We love your magazine! It’s completely devoured and savored each time it arrives, and the articles are technical, informative, and theological enough to keep our high schoolers riveted.

CAMILLA C., HUNTINGTON BEACH, CALIFORNIA

Teens Are Listening

As a teenager in a world that loves to dish out lies, I enjoy reading a mag that is full of truth! Answers in Genesis always has relevant information that helps me to be confident in what I believe in.

I found the article “Does Church Need Change?” quite challenging. It was hard-hitting, and it showed me what I can do to try to help friends whose faith is shaky.

I help teach a first-grade class at church, so this article also opened my eyes to how important it is to make sure they get solid truth at an early age. I wish everyone in my church could read this article and take up the challenge to provide answers and truth for young and old.

LAUREN H., APPLETON, WISCONSIN

Strong Attraction

[In “Who’s Number One in the Universe?”] Dan Hayden said that what holds protons and neutrons together in the nucleus of an atom is a mystery to physicists. I googled it and found that there is an answer—it is called the “strong force.” Is there such a thing?

PAUL D., REDWOOD CITY, CALIFORNIA

Dr. Jason Lisle, astrophysicist, responds: Some creationists might say that “strong force” is just a name scientists have given to a phenomenon they don’t understand, but I personally think that there is at least some understanding of it. In fact, there is an entire field of science called “quantum chromodynamics” that deals with the properties of the strong force.

The current model involves particles called “quarks” that attract each other by the strong force. My understanding is that there is some good evidence in favor of quark theory, though a small minority of physicists propose alternative models.

Human understanding always breaks down at some level though. For example, we know that mass curves spacetime, but we don’t know why.

“What Would Jesus Eat?” Three Different Responses

Thanks for Dr. Tommy Mitchell’s article on what the Bible says about what we can and cannot eat [“What Would Jesus Eat?”].

First Timothy 4:1–3 suggests some will be led astray by believing that certain things need to be avoided, including eating certain foods.

Both vegetarians and meat eaters are free to follow their consciences and should not claim that one way is more spiritual than the other.

KEN N., ST. AUGUSTINE, FLORIDA

 

You miss a wonderful opportunity to again prove the validity of the Bible from the very first verse. For thousands of years, many people made meat a major part of their diet but now medical science is realizing that a vegetarian diet is healthier!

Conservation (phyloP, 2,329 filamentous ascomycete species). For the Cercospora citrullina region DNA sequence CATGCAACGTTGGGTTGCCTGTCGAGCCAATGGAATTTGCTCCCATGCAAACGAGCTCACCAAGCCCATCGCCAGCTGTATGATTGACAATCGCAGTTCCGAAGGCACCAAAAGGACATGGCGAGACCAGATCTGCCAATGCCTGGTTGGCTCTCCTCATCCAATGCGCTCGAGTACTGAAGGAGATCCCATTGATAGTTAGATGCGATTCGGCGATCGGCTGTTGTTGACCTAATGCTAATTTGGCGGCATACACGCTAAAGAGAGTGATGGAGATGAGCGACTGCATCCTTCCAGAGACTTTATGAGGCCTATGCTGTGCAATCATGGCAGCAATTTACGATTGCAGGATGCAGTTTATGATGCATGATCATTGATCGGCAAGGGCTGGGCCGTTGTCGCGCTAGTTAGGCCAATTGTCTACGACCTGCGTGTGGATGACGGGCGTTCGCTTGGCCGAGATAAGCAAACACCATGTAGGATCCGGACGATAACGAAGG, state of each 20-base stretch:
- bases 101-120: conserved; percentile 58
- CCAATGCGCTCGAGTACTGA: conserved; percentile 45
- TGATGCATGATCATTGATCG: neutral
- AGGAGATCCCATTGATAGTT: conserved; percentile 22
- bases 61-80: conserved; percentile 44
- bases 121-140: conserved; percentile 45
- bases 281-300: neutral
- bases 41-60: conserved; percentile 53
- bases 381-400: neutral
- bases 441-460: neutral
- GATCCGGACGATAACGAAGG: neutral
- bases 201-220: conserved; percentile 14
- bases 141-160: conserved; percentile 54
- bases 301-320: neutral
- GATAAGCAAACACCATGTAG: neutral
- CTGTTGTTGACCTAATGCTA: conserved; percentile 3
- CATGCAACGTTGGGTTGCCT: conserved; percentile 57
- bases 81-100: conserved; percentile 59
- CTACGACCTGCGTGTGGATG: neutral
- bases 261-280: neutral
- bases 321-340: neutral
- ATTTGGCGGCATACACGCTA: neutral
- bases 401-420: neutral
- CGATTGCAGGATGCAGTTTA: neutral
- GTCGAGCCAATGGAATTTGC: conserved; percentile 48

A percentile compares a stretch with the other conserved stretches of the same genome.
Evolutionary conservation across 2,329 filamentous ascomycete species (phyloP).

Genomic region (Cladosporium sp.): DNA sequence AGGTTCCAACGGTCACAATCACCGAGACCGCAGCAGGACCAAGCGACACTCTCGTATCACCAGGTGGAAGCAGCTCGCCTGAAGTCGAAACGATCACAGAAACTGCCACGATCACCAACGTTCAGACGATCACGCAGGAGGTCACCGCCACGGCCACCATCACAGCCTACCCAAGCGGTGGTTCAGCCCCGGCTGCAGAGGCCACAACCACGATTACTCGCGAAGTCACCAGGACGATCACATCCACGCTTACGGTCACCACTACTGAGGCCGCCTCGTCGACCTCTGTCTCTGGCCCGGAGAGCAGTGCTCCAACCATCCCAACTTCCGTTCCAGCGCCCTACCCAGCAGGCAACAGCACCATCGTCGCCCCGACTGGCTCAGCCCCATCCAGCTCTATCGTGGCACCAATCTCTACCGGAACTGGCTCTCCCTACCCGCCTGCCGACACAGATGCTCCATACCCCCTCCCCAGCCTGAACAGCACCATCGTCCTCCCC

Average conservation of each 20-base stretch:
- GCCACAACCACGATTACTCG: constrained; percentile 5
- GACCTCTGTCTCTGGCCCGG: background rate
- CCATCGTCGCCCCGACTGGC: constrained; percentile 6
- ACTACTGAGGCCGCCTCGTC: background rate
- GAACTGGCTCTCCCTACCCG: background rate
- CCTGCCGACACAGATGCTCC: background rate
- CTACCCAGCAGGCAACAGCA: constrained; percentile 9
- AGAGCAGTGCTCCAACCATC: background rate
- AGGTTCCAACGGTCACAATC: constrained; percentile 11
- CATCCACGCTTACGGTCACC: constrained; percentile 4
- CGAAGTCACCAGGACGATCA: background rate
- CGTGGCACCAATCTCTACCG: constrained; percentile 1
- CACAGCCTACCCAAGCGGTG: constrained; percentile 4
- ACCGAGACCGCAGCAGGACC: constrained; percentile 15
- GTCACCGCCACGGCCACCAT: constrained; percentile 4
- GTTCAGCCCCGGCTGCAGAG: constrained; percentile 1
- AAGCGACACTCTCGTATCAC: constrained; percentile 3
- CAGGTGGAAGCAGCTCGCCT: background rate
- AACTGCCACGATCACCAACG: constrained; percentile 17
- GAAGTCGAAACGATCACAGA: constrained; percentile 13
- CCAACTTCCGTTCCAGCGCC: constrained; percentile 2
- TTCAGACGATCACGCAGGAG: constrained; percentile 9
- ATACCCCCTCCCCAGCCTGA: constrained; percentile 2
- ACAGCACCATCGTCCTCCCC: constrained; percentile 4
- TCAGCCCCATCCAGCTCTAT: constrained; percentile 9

Surprise: that is what God told us in the very first chapter of the Bible! Sure, we can eat whatever we want, but some choices are healthier than others.

Christians are instructed to take care of their bodies. You do a disservice by downplaying the Almighty’s original designs.

DAVID S., UKIAH, CALIFORNIA

 

As a nutrition research scientist, health care practitioner, and Bible student for more than 40 years, I find this article most disturbing! Both good science and Scripture make clear the Creator’s will for human consuming of animal-source foods.

Having seen many vegetarians in my practice when their health failed long term, I find such teaching as that in your article to be very disappointing and unhealthy.

SYLVIA Z., MOBILE, ALABAMA

Is Six Literal Days Really So Important?

I love your magazine, with one exception. One reason I think we are losing our children is that the main theme of Genesis is not when God created everything but Who created it.

[Whether] the earth was created in six literal days or over billions of years is irrelevant to the main idea that God created everything and that it all points to our need of a savior in Jesus Christ. The question of when God created everything is best left up to God.

ROB M., PARMA, OHIO

Editor’s Response: The article, “Does the Church Need Change?” puts into context why Answers magazine puts so much emphasis on the time and manner of creation. The issue is the trustworthiness of the Person who described the creation, not just the account itself. We can’t separate the two, and children recognize that.

If God’s Word speaks plainly in Genesis, and it does, then His character is called into question when Christians dismiss the clear meaning of His words. If we question His first words, what does that do to our respect for the Author and the rest of what He says about His plan of salvation?

Creation is crucial because it is bound up into God’s seamless revelation of His Good News throughout history. As Al Mohler said elsewhere in the article, the Christian faith is about “God’s purpose to bring glory to Himself,” and God wove this purpose into four movements, from Creation to Consummation.

So the magazine’s emphasis is not on creation for creation’s sake but because the Creator’s own glory is at stake.

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